How MGM has sold a high-fashion drama
The House of Gucci, out in theaters this week, has a lot of talent behind it as well as a story made for late primetime in the early 1980s.
Directed by Ridley Scott (his second film in just a few months after The Last Duel), the movie stars Lady Gaga as Patrizia Reggiani, an ambitious woman who sets out to marry Maurizio Gucci (Adam Driver), heir to the fashion empire that bears his family’s name. She wants control though he doesn’t, setting up a power struggle between the couple and others in the family as well as between Patrizia and Maruizio themselves.
Jared Leto, Salma Hayek, Jeremy Irons, Al Pacino and others also star as members of the Gucci family or those in their orbit and influence.
MGM’s campaign has been heavy on the drama, positioning it as a feature length episode of “Dallas” or “Knots Landing” with all the intrigue and drama you’d expect from that.
announcement and casting
Though there had been ups and downs in Scott’s development of the the project since 2006 it wasn’t until November 2019 that things officially began moving forward, helped by Gaga’s casting in the lead role.
The film, developed by Scott, was reportedly picked up by MGM after that studio outbid Netflix in early 2020. Cast members were announced over the course of the year, including Pacino, Driver and others.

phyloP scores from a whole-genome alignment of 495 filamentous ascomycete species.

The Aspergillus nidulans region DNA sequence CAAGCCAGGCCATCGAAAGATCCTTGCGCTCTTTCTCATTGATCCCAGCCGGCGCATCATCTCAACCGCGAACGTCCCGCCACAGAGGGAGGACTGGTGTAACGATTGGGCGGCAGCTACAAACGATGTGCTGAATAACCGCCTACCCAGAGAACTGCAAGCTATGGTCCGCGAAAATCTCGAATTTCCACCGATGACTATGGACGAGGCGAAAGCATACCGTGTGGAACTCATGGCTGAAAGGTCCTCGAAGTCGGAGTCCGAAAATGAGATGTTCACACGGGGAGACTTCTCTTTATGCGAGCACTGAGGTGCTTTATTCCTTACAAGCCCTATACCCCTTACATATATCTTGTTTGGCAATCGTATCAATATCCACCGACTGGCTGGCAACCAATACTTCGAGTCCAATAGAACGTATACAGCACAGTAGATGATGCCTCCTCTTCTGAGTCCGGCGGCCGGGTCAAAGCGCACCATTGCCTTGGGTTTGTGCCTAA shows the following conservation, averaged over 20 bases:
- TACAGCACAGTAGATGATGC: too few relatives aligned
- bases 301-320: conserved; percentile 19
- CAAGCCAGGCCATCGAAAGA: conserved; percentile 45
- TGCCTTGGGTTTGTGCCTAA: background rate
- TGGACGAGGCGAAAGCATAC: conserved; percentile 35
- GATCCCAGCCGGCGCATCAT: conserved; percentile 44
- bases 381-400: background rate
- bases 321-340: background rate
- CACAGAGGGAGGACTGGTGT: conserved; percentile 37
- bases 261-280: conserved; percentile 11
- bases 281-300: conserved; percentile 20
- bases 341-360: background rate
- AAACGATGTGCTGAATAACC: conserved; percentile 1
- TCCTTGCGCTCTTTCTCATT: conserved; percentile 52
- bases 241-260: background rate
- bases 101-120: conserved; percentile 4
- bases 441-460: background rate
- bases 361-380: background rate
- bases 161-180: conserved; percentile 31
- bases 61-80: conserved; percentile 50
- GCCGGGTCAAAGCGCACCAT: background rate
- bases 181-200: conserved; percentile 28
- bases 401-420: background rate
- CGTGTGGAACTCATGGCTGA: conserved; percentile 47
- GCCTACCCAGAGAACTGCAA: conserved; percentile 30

In March Lady Gaga posted a first look photo of herself and Driver as the married couple of the title.
Costume designer Janty Yates was interviewed about creating the period-appropriate looks for the characters and what it was like to dress fictionalized real people.
In a Variety cover story in May Hayek talked about this being the first role she took post-Covid and how the low stress shoot helped her get back in the groove given her lack of energy. Hayek also praised Lady Gaga’s work ethic on set.
the marketing campaign
Promotional artwork featuring Gaga, Irons and Pacino came out at the end of July showing them looking dapper and stylish against a stylish blue background.
The first trailer (13m YouTube views) was released at that time as well. As it opens, Patrizia is discussing the allure of the Gucci name and is clearly targeting Maurizio as a way to gain access to the power the family holds. We meet that family and see some of their dynamics before Patrizia reveals she wants to move the old guard out so
she they can seize control by whatever means necessary.
MGM gave CinemaCon attendees in August a first look at the movie.
It wasn’t until late September that the first poster came out using the same blue background as the earlier images but this time with all five of the main characters arranged in the photo. The deadly plot is communicated through the copy “A legacy worth killing for.”
Exclusive footage was provided to Vogue as part of another interview with costume designer Yates.
In late October the second trailer (7m YouTube views) was released. This time we meet the Gucci family via Maurizio introducing Patrizia to them all. The majority of this trailer’s running time is devoted to the intrigue around Patrizia’s plans to inject herself into the decision-making part of the business through manipulation, law enforcement and ultimately murder.